How One of Literature’s Greatest Loves Began: The Fateful Meeting of Alice B. Toklas and Gertrude Steinby Maria Popova
“She had remarkable eyes, very large and lively, the kind that seem to send off sparks, that sometimes look glowing with an inner fire.”
Alice B. Toklas, born on April 30, 1877, is remembered for two things: being Gertrude Stein’s great love and writing her unusual, revered memoir-disguised-as-cookbook chronicling their life together. On September 8, 1907, her first day as an American expat in Paris, Toklas met Stein. The two fell instantly in love and remained together for the next 39 years, until Stein’s death. Stein often referred to Toklas as her “wifey” and addressed her as “baby precious.” Writing late into the night, the author liked to leave notes next to the pillow for Alice to find in the morning, signed “Y.D,” short for “Your Darling.” In an ideal, civilized world of human rights and equality, theirs would have been a marriage — and it would have been one of the happiest and most exemplary in literary history.
It was Gertrude Stein who held my complete attention, as she did for all the many years I knew her. I knew her until her death, and all these empty ones since then. She was a golden brown presence, burned by the Tuscan sun and with a golden glint in her warm brown hair. She was dressed in a warm brown corduroy suit. She wore a large round coral brooch and when she talked, very little, or laughed, a good deal, I thought her voice came from this brooch. It was unlike anyone else’s voice — deep, full, velvety, like a great contralto’s, like two voices.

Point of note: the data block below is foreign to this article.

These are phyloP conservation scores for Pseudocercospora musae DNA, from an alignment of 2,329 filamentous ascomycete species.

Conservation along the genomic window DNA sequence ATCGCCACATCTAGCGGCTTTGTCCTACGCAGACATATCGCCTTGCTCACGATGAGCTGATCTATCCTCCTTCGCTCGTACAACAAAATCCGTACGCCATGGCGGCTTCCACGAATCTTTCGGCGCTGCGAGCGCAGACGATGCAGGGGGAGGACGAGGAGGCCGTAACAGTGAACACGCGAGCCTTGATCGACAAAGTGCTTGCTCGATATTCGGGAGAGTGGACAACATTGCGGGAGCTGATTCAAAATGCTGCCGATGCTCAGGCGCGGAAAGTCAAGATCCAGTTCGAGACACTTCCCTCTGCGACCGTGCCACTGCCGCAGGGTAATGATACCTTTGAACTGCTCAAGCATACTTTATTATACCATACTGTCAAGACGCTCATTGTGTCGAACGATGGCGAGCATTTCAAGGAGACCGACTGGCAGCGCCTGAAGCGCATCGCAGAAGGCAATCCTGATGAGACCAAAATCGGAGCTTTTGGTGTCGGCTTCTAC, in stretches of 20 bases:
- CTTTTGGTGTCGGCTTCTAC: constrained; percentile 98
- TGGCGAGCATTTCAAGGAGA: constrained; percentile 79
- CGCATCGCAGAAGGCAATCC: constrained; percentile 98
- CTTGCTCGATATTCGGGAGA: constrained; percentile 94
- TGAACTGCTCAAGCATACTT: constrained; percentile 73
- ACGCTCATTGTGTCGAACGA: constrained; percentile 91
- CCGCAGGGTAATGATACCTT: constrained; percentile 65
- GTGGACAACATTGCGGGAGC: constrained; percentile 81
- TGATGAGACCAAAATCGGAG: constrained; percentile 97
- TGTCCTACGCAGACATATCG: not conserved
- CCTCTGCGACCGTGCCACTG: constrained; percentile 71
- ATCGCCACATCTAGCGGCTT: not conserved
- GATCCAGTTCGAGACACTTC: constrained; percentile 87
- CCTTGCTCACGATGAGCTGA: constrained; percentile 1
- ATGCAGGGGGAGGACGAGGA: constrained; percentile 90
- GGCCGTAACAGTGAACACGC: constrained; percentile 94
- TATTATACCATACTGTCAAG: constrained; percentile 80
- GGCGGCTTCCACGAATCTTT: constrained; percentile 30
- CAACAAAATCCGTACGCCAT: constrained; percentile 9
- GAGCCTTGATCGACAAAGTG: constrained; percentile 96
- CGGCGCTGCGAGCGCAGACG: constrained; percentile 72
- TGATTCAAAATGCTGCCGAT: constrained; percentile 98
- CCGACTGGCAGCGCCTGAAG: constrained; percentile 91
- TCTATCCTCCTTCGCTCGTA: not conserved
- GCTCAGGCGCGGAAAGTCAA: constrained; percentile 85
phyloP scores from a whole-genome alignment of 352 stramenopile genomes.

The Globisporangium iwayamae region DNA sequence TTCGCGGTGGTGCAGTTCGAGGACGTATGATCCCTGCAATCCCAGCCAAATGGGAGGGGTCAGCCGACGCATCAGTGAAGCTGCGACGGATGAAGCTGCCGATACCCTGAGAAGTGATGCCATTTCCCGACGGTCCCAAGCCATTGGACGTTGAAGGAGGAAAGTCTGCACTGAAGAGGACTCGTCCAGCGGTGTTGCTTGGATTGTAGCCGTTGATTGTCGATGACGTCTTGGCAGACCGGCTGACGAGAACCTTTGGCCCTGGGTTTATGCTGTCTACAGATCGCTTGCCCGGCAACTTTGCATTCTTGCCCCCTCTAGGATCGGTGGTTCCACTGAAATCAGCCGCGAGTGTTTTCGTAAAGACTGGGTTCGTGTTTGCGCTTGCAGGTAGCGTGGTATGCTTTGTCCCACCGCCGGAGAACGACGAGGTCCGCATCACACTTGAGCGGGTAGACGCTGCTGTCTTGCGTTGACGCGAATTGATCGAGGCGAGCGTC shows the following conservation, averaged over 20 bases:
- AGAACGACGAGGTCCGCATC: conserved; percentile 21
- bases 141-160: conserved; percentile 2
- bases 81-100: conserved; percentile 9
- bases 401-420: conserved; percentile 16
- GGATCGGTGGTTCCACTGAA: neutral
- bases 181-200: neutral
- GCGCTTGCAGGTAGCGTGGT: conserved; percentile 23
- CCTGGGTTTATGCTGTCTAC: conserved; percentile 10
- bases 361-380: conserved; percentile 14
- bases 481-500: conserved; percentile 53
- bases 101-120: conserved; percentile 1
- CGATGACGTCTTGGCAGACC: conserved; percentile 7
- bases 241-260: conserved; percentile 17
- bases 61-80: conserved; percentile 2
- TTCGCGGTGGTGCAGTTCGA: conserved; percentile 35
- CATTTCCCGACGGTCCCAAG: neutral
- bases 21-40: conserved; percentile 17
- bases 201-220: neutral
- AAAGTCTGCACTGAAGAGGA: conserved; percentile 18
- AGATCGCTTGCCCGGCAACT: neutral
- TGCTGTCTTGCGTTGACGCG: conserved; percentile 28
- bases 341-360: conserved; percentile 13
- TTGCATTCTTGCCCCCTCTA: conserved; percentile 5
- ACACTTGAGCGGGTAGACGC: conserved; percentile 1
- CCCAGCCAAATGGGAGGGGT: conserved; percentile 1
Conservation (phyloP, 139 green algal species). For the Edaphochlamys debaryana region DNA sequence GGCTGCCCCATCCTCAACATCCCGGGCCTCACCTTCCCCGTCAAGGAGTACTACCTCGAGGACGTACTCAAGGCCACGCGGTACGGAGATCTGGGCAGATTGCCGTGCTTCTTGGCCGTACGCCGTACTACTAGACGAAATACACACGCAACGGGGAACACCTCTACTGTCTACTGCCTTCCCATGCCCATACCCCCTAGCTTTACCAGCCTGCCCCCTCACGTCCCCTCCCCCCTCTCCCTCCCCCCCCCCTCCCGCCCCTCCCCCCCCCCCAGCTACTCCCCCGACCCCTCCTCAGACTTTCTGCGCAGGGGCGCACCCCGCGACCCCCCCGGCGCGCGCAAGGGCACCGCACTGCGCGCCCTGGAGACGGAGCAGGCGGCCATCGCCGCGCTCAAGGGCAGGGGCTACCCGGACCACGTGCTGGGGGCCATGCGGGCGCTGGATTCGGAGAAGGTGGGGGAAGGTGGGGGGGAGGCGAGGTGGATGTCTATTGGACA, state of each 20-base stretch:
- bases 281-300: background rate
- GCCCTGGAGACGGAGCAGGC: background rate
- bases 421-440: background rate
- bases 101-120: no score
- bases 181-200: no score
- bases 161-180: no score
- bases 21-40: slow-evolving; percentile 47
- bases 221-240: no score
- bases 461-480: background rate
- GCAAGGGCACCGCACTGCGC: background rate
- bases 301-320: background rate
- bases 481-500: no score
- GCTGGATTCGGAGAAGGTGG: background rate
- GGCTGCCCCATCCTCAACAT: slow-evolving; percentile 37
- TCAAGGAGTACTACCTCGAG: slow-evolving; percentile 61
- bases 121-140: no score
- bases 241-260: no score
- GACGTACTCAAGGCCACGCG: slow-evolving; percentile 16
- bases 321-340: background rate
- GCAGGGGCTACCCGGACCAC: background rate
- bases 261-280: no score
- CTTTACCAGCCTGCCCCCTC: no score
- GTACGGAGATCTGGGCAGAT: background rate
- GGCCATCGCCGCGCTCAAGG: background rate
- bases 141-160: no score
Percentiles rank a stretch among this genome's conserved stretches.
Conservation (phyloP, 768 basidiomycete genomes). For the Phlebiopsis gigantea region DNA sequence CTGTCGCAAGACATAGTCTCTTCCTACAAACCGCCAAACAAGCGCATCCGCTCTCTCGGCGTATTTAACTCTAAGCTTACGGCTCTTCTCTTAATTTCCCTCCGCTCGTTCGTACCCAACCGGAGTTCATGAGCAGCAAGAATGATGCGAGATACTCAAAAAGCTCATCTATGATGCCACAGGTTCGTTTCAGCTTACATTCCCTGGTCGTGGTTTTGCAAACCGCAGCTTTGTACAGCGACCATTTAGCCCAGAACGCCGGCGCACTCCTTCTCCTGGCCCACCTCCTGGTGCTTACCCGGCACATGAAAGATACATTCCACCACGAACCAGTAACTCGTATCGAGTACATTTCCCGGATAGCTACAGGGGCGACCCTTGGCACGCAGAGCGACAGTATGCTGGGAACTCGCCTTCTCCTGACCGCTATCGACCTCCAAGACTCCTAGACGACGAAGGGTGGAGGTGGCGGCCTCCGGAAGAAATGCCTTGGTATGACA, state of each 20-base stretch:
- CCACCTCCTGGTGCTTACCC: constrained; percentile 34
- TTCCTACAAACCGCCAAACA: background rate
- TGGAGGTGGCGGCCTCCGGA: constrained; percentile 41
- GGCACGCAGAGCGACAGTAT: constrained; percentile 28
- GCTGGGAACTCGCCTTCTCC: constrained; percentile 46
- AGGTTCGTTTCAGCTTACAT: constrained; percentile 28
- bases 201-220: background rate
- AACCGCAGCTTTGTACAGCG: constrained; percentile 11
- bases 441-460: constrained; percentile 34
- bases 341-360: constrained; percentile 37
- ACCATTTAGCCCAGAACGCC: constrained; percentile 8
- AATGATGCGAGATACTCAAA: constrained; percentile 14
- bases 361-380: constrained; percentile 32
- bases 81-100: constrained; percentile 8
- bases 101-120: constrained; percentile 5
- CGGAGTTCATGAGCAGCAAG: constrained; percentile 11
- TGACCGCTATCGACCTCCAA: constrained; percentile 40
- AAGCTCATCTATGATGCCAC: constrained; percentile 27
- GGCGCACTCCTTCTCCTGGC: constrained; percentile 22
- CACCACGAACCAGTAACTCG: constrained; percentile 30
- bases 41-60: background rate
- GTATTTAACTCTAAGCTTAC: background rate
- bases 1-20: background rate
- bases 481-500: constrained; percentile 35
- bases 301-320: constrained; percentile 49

In the foreword to the Folio illustrated edition of The Alice B. Toklas Cookbook, M. F. K. Fisher paints an expressive portrait of Toklas, which seems to begin rather ungenerous but quickly turns lovable, bewitching even:
Her face was sallow, her nose was big or even huge, and hooked and at the same time almost fleshy, the kind that artists try not to draw. And she had a real moustache, not the kind that old women often grow, but the sturdy kind, which started when she was first going into adolescence. I don’t think she ever tried to shave it, or have it plucked out or removed chemically or with hormones, as a woman might do today. She wore it unblinkingly, as far as I can tell, although of course as a person of unusual awareness she must have known that some people were taken aback by it. A friend of mine who admired her greatly, and often traveled with her in her last years, wrote that Miss Toklas wore her close-cropped hair, which stayed black well into her eighties, in bangs “faintly echoed by a dark down on her lip.” This amuses me. It is typical of the general reaction to something that would have been unnoticed except for her obvious femaleness. Another friend said more aptly, or at least better for my own picture, that her strong black moustache made other faces look nude.
She had remarkable eyes, very large and lively, the kind that seem to send off sparks, that sometimes look glowing with an inner fire. Probably people who were intimidated at first by her fixed upon them with relief … that is, until they forgot their shyness in the deft, supple way she moved and talked.
She was a tiny person, not five feet tall, I think, and she dressed with a studied daintiness, except for the clunky sandals on her pretty feet. … She loved dramatic hats, and after Miss Stein’s death she wore them oftener in rare gaddings … big extravagant creations with feathers and wide brims, and always the elegant suits and those clunky sandals. Nobody has ever written, though, that she looked eccentric. Perhaps it was because of her eyes. . . .
Slim and simply worded yet incredibly moving, What Is Remembered endures as a projection of Toklas herself, one that stays with you long after the lights have gone out.